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Why some copters show vortex r.s. , others not


Sep 7, 2018
on what it depends that some copters ( as the phantoms ) show fast heavy vortex ring states and others not . E.g. my old hisystems x8 kopter could fall from sky without any gas nearly in freefall and it behaved completely controllable. alao the mavic2 can descend with 10m/s ( modded ) and looks pretty safe . the phantom starts to wobble already with 5 m/s . on what it depends that the drones behave ao different in this important aspect.
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Thanks. You prompted me to google “vortex ring states” and I learned something I wasn’t expecting to on a Friday evening.
As somebody who has only just learned of the existence of Vortex ring states, I am in no position to answer your question/ discussion but who knows, perhaps somebody else here has something more constructive to add.
*My opinion, which is not an expert opinion*
Since most drones have a low center of gravity, a huge factor in my opinion is the prop design and drone weight. With the quiet props on my MP, it comes down with less stability than the stock props. While falling with the motors off, it falls flatly with the stock DJI props. With the DJI quiet props, it shakes and flips from side to side, the way a leaf falls. I think this is due to the increased "chord" of the quiet props. This isn't VSR per se, but thought you might find it interesting.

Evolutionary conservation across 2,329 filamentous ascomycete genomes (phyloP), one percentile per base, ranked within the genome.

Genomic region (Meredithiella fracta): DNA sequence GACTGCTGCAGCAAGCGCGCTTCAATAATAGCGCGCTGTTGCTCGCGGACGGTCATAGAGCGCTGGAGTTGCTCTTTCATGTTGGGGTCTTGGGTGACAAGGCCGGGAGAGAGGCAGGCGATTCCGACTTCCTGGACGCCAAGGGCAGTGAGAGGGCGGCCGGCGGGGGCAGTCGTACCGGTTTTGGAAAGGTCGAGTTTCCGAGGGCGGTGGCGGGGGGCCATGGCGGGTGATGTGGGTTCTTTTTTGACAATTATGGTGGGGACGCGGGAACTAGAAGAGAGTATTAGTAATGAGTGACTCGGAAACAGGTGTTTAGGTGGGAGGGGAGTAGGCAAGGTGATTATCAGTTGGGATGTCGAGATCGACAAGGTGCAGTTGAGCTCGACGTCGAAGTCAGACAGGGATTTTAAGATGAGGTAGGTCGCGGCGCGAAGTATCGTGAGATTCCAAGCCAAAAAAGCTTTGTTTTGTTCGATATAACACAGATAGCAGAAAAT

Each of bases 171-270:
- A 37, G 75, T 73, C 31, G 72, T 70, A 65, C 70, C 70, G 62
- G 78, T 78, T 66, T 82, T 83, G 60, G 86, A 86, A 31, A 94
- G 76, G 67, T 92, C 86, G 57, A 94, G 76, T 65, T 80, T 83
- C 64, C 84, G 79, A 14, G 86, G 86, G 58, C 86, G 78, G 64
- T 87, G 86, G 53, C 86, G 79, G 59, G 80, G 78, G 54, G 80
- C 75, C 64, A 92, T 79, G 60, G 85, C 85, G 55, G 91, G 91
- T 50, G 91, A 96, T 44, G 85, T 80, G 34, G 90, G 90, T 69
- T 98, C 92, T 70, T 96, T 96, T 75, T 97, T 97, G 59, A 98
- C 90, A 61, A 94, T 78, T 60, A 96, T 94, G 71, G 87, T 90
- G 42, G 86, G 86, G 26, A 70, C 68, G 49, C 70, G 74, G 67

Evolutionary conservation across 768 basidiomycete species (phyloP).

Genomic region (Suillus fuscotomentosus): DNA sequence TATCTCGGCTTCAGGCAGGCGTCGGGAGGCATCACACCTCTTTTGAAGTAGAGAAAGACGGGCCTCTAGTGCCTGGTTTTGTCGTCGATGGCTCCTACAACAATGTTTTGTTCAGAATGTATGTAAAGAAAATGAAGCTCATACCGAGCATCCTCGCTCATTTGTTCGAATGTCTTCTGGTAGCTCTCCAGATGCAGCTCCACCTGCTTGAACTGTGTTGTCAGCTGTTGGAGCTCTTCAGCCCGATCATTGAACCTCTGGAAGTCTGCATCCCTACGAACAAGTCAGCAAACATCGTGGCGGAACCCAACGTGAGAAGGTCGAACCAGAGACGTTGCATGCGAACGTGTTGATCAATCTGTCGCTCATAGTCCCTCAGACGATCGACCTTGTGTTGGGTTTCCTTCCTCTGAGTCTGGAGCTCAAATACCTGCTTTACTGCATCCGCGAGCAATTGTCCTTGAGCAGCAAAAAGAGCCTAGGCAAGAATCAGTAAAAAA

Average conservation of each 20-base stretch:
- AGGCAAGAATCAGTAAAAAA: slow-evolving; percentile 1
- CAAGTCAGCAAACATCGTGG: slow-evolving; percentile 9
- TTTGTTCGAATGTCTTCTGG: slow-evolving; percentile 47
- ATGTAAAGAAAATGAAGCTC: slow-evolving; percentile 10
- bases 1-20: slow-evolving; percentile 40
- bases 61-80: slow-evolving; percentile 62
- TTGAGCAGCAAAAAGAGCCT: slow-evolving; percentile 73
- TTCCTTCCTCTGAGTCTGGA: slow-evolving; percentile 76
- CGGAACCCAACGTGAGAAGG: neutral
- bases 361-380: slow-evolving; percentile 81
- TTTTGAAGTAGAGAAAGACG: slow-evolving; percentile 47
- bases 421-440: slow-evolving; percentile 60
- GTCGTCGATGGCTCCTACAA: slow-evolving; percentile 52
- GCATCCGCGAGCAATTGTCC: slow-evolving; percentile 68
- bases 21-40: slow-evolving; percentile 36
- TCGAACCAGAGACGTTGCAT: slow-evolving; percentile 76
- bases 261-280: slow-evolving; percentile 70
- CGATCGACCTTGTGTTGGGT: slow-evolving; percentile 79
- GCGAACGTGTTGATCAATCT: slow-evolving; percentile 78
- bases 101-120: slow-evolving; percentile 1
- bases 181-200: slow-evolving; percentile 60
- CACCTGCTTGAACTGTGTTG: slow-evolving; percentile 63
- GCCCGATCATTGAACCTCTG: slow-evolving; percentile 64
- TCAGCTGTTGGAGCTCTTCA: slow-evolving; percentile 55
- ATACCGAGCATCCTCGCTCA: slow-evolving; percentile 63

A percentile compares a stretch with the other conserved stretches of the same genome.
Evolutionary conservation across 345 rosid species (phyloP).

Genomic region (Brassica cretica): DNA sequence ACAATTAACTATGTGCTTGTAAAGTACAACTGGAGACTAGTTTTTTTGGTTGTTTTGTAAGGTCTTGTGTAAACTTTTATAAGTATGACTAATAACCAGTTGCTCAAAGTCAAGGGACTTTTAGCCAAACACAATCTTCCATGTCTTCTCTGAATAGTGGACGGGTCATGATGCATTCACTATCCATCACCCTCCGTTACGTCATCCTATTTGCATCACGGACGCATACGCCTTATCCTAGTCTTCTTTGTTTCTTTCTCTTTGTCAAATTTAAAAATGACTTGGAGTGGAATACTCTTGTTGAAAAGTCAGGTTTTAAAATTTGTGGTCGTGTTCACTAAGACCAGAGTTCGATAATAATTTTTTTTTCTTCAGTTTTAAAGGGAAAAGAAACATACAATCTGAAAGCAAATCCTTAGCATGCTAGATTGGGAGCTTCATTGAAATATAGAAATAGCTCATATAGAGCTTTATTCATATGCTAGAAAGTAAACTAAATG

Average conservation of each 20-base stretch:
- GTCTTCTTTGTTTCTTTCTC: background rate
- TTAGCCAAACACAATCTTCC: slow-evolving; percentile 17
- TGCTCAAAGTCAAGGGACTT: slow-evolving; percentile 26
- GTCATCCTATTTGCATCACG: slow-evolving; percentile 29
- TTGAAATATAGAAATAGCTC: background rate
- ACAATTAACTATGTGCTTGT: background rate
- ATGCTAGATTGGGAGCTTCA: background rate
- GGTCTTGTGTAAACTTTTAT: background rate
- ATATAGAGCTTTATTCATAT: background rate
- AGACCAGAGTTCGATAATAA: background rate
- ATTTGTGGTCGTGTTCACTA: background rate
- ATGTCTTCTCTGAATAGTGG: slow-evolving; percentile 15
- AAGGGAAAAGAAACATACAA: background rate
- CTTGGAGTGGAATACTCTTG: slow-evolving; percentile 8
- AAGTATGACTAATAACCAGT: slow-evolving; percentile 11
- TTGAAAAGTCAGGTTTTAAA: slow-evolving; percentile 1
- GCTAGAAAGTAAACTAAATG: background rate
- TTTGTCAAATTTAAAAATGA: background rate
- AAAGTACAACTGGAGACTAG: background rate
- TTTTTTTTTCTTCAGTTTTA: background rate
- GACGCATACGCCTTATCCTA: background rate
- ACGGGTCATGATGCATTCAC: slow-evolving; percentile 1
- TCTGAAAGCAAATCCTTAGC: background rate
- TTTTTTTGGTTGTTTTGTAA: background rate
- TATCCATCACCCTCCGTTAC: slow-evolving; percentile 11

Coming down fast with motors on I believe heavier drones are more likely to produce a vortex ring state since more power is still required to resist gravity, compared to a lighter drone. You may find this phenomenon is reduced if you also maintain some forward flight, which is what I was taught by a helicopter instructor. Forward motion (or motion in any direction) will help prevent a vortex ring state from achieving it's maximum intensity. When dewpoint and atmospheric conditions were just right, you could see the a VRS beginning to form at the rotors diameter, and knew to do something immediately, moving or climbing to break the building cycle, kind of like breaking a pilot induced oscillation.


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Prop design and weight are essential for Vrs, even air density can be a factor. Forward movement or head wind neutralize Vrs. Basically you try to never descend fast down or sooner or later you WILL get in Vrs no matter electronic nanies [emoji3] I always descend while moving forward or in spiral, especially with Phantom. I have ordered Master Airscrew props for Mavic .It will be interesting to see how will they affect behavior or Vrs sensitivity. On Solo and Hubsan 109 they successfully eliminate Vrs
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yes i tried today with the phantom to increase the descending velocity. It behaved very unstable, but i used the new silent props.
Tomorrow I will try the factory props.

My Hi-System drones are pretty heavy, One is a X8 with 5 kg weight ( camera and battery 2 kg on the bottom ) and the other is a regular Octocopter with 7 kg. Both I’m flying since years and I never experienced not a tint of unstableness when going down very fast.